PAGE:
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GreekReporter.comGreeceModern Centre of Paleontology to be Built Near Grevena

Modern Centre of Paleontology to be Built Near Grevena

The Prefecture of Grevena and moreso, the village of Milia, will acquire a modern Centre of Paleontology which will host important paleontological findings from the excavations conducted there by the Geology Department of the Aristotle University of Thessaloniki for the past 20 years.
These findings have placed the Prefecture at the centre of attention of prominent members of the international scientific community, who have travelled to the area to examine its rich 3 million year-old history.
On April 11, the trilateral contract on the establishment and functioning of the Centre was signed between the Aristotle University of Thessaloniki, the Municipality of Grevena and the Anaptyxiaki SA of Grevena. The project is expected to be completed within the next three years under the financing of ESPA.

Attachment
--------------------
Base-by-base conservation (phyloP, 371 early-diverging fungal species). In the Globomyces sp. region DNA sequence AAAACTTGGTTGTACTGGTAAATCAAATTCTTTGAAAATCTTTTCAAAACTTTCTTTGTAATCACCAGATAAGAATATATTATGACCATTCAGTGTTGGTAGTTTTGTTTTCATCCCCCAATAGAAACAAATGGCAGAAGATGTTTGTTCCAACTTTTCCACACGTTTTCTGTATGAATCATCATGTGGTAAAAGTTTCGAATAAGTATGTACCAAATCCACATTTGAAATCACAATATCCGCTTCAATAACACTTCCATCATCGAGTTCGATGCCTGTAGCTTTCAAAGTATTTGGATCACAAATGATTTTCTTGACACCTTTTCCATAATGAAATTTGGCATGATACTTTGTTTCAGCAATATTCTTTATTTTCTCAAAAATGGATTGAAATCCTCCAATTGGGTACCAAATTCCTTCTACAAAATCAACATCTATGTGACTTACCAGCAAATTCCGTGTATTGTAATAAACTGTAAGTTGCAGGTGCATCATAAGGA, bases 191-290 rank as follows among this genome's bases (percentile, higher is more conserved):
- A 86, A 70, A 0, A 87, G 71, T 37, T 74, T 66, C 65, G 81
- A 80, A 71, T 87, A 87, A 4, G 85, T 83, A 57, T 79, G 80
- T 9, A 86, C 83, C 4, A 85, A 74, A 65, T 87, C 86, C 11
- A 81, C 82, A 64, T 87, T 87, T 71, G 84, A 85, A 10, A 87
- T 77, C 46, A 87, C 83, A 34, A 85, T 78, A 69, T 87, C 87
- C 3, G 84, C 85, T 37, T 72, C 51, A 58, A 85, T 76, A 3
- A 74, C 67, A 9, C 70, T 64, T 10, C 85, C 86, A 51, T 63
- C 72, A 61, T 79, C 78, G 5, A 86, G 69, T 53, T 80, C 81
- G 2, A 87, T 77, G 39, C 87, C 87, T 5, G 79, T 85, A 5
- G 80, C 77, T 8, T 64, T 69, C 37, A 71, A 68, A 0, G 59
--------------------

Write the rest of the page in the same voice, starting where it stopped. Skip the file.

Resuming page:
The modern building will host the exhibition premises, interactive and educational exhibits for students, research laboratories, a library, offices, guest rooms, a cafeteria and other aiding facilities.
The Centre of Paleontology in Milia will feature seminars, lectures and symposiums for scientific purposes, as well as summer and winter schools and further collaborative students programs with other academic and scientific institutions.
The village of Milia is already housing an exhibition centre with rare paleontological findings from the broader region, attracting some 30,000 visitors annually.
The village of Grevena became internationally known in 2011, when excavations in the area brought to light the longest mastodon tusk that has ever been discovered.
According to the Professor of Geology at Aristotle University, Evaggelia Tsoukala, the natural history of the area can reveal unknown secrets of the Pliocene era.
“The research work of the university will continue in new locations and with new findings, which will shed more light on our knowledge on that part of paleontology,” added Tsoukala.
The Centre will additionally serve as an alternative tourist facility that will boost the economy and growth of the region. Its latest equipment will enable both students and researchers from all education levels of Greece and the neighboring countries to enhance their educational and scientific work. Moreover, amateur geologists and paleontologists will find the exact support they need with their studies.

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